Voices

The top 20 of The Stage newspaper’s recently published “power list” of the 100 most influential people in British theatre made for fascinating reading. Most of the usual suspects were there, but many of them found themselves paired with another name for their entry. For it’s not only the artistic directors, the Nick Hytners and Gregory Dorans, who are celebrated but their all-important executive directors, the men and women who oversee every aspect of an organisation except what goes on its stages. Without executive directors, no contracts would be written, no money raised and no ambitious building projects undertaken.

A young Tunisian man who set himself on fire is surrounded by security forces in Tunis

Tunisian man immolates himself in Arab Spring reprise

A young cigarette vendor has set himself on fire in Tunis, reviving memories of similar events two years ago that sparked an uprising which spread across the Arab world.

A roaring time: dream thinkspeak's 'In the Beginning Was the End'

Is theatre becoming too immersive?

Alice Jones has been put on the spot by actors time and again – and she's sick of it

Joe Wright’s affectionate Trelawny of the Wells at the Donmar

Theatre review: Trelawny of the Wells - Here's to us, theatre people to the corps

Social mobility gets top billing in a pair of revivals packed with period detail

Trelawny of the Wells, Donmar Warehouse, London

Film director Joe Wright (of Atonement and Pride and Prejudice fame) has theatre in his blood (his parents ran the beautiful Little Angel Puppet Theatre in Islington), but this is his first venture for the stage.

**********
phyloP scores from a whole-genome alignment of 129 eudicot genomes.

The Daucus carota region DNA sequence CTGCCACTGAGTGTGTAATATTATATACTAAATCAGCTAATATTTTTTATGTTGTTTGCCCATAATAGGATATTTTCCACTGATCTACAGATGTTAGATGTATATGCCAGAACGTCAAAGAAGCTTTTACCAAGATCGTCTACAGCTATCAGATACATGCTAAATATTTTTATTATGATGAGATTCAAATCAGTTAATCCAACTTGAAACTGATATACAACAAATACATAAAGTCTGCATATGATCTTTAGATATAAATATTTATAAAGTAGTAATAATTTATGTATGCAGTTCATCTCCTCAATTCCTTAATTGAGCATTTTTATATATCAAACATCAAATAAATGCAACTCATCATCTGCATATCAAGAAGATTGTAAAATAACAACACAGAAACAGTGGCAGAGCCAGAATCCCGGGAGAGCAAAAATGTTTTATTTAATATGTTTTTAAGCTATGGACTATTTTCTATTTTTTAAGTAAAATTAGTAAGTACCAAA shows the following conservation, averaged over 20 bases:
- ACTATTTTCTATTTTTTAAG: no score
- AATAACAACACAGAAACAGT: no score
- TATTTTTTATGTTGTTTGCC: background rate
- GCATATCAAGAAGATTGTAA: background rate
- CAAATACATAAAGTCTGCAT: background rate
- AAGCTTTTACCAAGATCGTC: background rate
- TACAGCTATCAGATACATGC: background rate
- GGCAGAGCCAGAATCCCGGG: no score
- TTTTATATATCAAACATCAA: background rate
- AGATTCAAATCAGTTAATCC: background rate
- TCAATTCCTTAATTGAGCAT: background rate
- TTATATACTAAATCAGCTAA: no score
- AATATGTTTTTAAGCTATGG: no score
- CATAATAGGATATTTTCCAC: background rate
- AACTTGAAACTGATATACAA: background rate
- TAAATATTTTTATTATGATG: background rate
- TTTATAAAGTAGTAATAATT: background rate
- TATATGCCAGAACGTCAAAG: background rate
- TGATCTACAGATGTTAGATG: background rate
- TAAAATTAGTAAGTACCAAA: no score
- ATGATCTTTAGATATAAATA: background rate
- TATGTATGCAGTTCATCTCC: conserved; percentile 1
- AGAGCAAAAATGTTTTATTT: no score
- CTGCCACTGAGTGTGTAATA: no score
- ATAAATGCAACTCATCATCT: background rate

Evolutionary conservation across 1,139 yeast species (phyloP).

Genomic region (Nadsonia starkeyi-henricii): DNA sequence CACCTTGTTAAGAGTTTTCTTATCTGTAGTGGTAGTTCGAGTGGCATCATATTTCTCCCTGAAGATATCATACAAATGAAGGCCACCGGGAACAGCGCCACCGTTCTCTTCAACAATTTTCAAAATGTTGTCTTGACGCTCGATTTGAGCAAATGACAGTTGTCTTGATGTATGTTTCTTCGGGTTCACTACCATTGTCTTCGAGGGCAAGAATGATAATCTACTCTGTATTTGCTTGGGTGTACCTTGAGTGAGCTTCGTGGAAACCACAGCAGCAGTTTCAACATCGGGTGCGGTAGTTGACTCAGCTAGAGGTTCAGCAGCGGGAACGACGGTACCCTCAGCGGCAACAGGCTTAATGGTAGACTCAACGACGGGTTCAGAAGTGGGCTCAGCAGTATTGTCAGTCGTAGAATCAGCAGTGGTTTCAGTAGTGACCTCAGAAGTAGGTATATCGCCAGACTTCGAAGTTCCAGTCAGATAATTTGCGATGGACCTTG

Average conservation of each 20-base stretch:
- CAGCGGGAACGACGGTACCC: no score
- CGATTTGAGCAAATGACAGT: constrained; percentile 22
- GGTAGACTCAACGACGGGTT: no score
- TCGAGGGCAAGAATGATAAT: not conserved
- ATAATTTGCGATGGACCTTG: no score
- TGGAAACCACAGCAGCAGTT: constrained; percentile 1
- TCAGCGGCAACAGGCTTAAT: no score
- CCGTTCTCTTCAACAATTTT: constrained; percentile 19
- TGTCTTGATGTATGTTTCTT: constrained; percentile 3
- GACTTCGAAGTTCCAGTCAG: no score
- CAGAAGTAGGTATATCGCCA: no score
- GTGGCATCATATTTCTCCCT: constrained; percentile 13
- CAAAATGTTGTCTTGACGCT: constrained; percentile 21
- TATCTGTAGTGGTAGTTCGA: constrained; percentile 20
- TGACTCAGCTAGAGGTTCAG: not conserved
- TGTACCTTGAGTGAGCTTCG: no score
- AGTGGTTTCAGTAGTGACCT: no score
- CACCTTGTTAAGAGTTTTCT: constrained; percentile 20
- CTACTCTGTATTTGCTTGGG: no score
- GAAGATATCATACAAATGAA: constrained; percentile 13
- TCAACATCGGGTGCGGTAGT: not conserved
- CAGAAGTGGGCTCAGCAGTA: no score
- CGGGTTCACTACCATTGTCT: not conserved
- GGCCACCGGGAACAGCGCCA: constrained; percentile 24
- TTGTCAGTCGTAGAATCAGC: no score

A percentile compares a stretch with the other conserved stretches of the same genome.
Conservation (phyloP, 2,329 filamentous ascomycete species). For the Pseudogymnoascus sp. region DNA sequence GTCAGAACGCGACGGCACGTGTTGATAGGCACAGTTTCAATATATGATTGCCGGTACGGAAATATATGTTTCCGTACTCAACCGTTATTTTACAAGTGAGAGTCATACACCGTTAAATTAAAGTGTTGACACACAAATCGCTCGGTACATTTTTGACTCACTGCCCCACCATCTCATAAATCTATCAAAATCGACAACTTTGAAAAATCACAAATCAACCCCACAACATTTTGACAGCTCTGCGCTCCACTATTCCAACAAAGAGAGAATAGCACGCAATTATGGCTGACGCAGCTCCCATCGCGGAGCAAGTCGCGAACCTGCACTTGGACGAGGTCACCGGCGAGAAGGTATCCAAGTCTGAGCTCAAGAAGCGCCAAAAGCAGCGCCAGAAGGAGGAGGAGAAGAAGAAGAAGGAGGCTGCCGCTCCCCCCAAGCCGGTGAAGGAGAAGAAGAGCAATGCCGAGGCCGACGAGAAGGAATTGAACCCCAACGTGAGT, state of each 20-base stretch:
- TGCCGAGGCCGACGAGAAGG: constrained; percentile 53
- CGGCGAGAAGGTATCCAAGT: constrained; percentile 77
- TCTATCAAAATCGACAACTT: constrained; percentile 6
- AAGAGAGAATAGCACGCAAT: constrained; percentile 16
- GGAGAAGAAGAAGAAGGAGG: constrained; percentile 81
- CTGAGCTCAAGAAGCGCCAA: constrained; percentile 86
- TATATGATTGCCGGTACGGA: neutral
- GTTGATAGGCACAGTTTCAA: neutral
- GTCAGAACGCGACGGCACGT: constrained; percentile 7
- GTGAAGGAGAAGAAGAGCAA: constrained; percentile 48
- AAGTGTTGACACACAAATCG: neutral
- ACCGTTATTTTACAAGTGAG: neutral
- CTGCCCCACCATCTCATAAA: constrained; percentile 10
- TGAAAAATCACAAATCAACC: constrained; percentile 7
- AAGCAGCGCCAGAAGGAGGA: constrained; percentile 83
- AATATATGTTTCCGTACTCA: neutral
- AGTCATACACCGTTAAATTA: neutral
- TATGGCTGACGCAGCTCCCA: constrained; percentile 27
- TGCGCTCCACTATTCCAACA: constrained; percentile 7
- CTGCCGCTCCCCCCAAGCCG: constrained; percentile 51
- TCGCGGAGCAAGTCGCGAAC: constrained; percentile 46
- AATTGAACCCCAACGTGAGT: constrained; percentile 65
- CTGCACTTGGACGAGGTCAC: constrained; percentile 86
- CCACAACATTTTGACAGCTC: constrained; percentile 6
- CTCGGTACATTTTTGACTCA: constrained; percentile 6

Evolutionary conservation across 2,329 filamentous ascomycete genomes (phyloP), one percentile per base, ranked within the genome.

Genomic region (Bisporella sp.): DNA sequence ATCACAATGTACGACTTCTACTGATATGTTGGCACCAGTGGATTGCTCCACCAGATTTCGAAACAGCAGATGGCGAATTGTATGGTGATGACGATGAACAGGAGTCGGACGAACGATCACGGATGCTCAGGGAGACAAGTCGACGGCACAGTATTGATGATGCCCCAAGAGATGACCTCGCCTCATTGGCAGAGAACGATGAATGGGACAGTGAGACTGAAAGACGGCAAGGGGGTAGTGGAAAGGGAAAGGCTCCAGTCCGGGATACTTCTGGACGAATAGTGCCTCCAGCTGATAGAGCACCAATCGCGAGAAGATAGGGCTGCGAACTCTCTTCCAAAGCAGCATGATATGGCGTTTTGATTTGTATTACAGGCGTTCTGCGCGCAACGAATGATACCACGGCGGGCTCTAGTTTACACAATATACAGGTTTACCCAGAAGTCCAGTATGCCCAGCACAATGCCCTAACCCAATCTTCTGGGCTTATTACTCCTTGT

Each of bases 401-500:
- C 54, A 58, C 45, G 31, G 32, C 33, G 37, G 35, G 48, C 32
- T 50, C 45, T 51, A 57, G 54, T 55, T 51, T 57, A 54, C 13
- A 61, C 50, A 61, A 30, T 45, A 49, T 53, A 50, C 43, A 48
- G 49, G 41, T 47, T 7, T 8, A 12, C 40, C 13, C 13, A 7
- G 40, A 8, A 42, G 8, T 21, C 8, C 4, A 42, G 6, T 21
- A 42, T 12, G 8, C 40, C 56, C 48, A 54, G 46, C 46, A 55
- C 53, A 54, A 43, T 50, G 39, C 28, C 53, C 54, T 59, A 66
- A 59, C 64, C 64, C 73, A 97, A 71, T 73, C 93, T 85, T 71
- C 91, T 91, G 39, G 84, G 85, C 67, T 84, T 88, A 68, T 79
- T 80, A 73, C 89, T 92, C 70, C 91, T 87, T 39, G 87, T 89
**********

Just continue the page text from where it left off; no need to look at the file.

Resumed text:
Global reach: Shakespeare's Globe

Shakespeare's Globe has 'phenomenal' 2012

Shakespeare's Globe shook off the gloomy predictions around the Olympics to post a “phenomenal” year in 2012, with the most numbers attending one season since it opened in 1997.

The Full Monty and the Sheffield Lyceum

The Full Monty, Sheffield Lyceum

It was not easy being a man in the rapidly de-industrialising Britain of the 1980s. Gone was the job for life at the local pit/foundry/ship works where your father had toiled and possibly his father too. The loss of chief breadwinner status sparked a masculinity crisis stripping a generation of their self-esteem as they squared up to a future stacking shelves at Morrison’s.

The Good Life actor Richard Briers dies aged 79 after battle with lung disease

Just two weeks after the actor Richard Briers told press he was struggling with lung disease his death has been confirmed by his agent.

Creating a buzz: Bruce Norris’s play, The Low Road, tackles free-market economics

Heads Up: The Low Road

Royal Court on the money as Cooke goes out on a high

King Henry VI of England (1421 - 1471), the last ruler of the House of Lancaster who lost his throne to the Yorkist leader Edward IV during the Wars of the Roses.

'Hung be the heavens with black' - Globe to stage Shakespeare's Henry VI on War of the Roses battlefields 550 years on

Touring productions of parts 1, 2 and 3 will be performed on the sites of landmark battles

Alastair Muir

Great Expectations, Vaudeville Theatre, London

There have many screen and television adaptations of Dickens's great novel, the latest opening just a couple of months ago.

Our Country's Good, St James Theatre, London

This year marks the twenty-fifth anniversary of the premiere at the Royal Court of Our Country's Good, the contemporary classic by Timberlake Wertenbaker.

Seat Plan website allows theatre-goers to review their seats

Revenge for tall theatre-goers as new website gets audiences to rate their seats

Seat Plan by a 6ft 7in theatre fanatic has already attracted over 1,000 reviews

Helen Mirren is reprising her role as Queen Elizabeth in The Audience directed by Stephen Daldry at the Gielgud from next month